In an effort to protect children and communities from the harmful effects of exposure to dust generated from lead paint, the EPA proposed strengthening requirements for abatement in homes and childcare facilities built before 1978.
If finalized, the rule is estimated to reduce lead exposure of approximately 250,000 to 500,000 children under the age of six per year.
Lead is a neurotoxin and can cause damage to the brain and nervous system in babies and small children. Lead poisoning can cause behavioral problems, learning disabilities and developmental issues, according to the Centers for Disease Control and Prevention.
Lead contaminated dust is one of the most common causes of elevated blood lead levels in children, according to the EPA. Young children are at risk of higher exposure due to actions such as crawling and hand-to-mouth activities.
“There is no safe level of lead,” Assistant Administrator for the Office of Chemical Safety and Pollution Prevention Michael Freedhoff said. “Even low levels are detrimental to children’s health, and this proposal would bring us closer to eradicating lead-based paint hazards from homes and child-care facilities across the U.S once and for all.”
The proposed rule would reduce dust-lead clearance levels to any reportable level greater than zero. It would not require property owners or child-care facilities to proactively test for lead dust but may require state and local testing if a child showed systems of lead exposure.
Any confirmed exposure to lead would require property owners to pay for cleanup, according to the EPA.
Although the federal government banned lead-based paint for residential use in 1978, more than half of Indiana’s housing was built before the 1980s. The EPA estimates that 31 million homes built before then contain lead-based paint, and more than 3.8 million of them house one or more children under the age of six.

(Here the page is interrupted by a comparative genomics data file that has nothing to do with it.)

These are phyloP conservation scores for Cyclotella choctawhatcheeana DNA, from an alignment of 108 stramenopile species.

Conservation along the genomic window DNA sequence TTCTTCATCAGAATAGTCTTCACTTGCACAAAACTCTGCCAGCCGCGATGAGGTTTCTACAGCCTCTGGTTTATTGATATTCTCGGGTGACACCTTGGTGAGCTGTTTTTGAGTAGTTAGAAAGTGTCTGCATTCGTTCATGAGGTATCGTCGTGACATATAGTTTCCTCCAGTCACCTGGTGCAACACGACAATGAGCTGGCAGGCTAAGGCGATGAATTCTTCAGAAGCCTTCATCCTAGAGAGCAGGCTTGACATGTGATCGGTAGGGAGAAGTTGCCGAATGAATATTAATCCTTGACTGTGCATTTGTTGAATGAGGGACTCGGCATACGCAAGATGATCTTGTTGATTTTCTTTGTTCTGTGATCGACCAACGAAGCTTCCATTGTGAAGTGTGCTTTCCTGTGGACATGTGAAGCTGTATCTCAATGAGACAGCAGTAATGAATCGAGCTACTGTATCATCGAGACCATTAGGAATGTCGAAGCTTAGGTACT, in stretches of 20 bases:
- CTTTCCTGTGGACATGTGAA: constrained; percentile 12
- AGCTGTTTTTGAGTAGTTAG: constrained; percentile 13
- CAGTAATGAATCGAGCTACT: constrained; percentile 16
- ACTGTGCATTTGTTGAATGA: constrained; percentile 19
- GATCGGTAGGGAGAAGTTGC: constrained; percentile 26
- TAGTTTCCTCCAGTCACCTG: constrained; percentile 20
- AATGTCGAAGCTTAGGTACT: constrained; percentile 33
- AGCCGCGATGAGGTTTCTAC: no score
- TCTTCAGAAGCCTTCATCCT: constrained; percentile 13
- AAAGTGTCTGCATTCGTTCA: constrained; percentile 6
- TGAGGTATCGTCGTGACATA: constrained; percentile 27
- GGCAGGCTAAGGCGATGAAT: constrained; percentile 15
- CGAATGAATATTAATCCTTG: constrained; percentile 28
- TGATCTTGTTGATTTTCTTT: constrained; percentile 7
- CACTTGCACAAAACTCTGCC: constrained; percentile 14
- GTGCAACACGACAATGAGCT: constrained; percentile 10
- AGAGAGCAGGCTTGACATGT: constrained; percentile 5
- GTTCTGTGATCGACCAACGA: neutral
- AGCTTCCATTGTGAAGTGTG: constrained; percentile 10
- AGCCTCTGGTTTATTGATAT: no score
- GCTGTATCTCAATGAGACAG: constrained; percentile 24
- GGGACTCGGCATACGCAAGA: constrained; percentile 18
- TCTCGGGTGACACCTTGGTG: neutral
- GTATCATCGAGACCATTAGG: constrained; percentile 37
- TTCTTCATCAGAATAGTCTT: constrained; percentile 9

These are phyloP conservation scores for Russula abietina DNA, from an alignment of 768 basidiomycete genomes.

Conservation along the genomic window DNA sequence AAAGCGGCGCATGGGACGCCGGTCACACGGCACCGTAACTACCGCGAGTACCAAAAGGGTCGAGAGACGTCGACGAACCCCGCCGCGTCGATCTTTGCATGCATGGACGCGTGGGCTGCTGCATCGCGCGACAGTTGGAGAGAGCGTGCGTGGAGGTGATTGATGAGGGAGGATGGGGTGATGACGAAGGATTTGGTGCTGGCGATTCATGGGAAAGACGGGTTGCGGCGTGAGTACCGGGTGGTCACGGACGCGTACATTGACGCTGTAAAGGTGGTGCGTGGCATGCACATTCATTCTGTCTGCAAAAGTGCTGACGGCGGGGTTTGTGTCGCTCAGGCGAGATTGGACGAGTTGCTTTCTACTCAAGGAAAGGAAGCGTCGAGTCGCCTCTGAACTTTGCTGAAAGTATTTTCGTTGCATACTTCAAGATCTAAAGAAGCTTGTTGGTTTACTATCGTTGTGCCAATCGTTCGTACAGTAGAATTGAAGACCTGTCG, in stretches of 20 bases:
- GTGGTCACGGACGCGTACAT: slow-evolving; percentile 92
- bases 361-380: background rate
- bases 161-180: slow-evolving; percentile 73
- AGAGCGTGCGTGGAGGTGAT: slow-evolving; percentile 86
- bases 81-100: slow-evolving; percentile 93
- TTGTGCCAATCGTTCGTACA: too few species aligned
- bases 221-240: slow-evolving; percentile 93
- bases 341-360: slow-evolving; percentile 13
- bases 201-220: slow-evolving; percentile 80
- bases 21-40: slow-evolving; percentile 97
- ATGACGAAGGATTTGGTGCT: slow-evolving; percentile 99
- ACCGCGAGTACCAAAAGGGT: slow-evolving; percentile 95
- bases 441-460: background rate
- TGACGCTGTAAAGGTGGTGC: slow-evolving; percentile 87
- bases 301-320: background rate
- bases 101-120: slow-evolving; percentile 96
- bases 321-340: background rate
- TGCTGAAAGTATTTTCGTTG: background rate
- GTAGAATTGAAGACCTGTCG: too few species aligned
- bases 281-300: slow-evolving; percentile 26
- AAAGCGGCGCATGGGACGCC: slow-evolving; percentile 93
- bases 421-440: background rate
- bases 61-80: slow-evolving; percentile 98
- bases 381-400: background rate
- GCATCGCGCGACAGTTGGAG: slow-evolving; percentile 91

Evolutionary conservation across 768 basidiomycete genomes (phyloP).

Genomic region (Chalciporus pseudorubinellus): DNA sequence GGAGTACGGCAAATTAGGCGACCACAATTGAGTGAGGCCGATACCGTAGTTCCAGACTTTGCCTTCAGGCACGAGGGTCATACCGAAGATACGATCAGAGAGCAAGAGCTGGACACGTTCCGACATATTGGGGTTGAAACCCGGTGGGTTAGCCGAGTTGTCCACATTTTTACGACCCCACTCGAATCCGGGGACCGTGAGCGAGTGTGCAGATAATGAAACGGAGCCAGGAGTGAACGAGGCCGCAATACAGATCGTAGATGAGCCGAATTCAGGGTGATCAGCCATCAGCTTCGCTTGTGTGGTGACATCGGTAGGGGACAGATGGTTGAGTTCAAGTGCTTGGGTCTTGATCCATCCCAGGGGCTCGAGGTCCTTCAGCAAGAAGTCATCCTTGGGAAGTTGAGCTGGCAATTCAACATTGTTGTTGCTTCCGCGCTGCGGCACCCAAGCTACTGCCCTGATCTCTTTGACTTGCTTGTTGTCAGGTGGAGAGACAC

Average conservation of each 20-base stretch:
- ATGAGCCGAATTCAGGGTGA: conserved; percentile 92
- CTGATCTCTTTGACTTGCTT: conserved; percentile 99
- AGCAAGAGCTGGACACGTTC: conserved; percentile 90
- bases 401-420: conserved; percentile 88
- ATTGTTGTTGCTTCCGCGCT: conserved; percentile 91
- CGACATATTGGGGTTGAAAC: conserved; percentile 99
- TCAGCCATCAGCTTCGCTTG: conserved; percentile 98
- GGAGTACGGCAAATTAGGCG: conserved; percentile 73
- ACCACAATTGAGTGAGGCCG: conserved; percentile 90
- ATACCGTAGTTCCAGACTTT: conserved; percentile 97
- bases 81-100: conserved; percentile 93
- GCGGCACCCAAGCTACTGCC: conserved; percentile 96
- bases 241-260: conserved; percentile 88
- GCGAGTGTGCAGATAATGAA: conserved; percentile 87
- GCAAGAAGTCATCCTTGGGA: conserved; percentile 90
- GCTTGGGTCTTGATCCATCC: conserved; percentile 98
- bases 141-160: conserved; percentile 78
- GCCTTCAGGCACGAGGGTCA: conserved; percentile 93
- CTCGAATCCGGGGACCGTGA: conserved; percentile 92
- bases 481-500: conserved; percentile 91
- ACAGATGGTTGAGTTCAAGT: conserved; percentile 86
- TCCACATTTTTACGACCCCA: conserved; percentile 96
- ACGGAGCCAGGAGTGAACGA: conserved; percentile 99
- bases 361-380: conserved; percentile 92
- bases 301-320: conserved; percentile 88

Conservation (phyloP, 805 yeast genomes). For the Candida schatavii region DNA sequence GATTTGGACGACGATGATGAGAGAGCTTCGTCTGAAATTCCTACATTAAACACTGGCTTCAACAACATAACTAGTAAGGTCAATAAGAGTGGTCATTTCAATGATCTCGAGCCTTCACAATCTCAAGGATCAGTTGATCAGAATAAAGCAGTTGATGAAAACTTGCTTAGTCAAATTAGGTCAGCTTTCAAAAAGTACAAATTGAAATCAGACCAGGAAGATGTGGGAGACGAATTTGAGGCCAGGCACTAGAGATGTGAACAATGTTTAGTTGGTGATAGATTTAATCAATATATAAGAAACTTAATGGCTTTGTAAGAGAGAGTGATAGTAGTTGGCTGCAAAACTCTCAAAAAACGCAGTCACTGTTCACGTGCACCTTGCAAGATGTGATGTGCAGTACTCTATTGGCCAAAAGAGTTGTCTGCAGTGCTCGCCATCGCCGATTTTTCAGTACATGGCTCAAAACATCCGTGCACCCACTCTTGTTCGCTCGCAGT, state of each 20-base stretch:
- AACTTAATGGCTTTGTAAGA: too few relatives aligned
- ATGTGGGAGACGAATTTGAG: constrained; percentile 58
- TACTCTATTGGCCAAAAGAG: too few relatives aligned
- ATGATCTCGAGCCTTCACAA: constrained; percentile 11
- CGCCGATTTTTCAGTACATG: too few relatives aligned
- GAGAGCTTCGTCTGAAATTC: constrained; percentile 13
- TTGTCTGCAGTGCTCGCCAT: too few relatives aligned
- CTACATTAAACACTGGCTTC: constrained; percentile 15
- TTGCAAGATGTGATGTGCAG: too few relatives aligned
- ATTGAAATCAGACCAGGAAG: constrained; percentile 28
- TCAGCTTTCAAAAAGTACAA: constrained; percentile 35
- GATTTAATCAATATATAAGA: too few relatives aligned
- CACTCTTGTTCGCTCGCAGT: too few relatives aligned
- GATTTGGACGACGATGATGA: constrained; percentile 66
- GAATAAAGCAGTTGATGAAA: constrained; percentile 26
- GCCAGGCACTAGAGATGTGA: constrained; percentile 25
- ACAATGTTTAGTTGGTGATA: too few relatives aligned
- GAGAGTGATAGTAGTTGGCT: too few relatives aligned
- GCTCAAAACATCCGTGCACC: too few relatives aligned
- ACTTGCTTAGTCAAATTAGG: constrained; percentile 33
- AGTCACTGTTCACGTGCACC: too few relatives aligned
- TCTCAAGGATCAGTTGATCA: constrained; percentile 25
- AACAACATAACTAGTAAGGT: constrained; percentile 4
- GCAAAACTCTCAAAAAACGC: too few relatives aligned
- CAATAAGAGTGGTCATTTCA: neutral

The proposed rule aligns with the EPA’s Federal Action Plan to reduce childhood lead exposure and address the significant racial and economic disparities in lead exposure.
Many of the buildings that would be subject to the proposed regulations are older structures located in low-income neighborhoods.
Racial segregation, history of redlining and reduced access to environmentally safe and affordable housing puts communities of color at greater risk of lead exposure.
“There is no safe level of lead in a child’s blood, “ Representative Andre Carson said. “This is an issue of public health and an issue of equity. It’s past time we make drinking water safe for every child and family.”
Marion County has elevated lead levels in many areas, disproportionately affecting Black and brown residents the most. Lead poisoning is becoming a civil rights issue, according to research from IUPUI. The Indiana Advisory Committee wrote its 2020 report to the U.S. Commission on Civil Rights entirely on lead poisoning, stating, “Indiana has a troubling history with caring for and protecting non-white residents from lead poisoning.”
Sixty-three percent of children with elevated blood-lead levels in 2019 were non-white, despite white residents making up 85% of the population. This, coupled with the fact that nearly 60% of Indiana’s housing was built before 1980, when lead was still being used in paint, has led to huge disparities in Indiana.
The EPA is accepting public comments on the proposal for 60 days. To learn more about the proposal or to submit comments, visit www.regulations.gov via docket EPA-HQ-OPPT-2023-0231.
Contact staff writer Jayden Kennett at 317-762-7847 or by email firstname.lastname@example.org. Follow her on Twitter @JournoJay.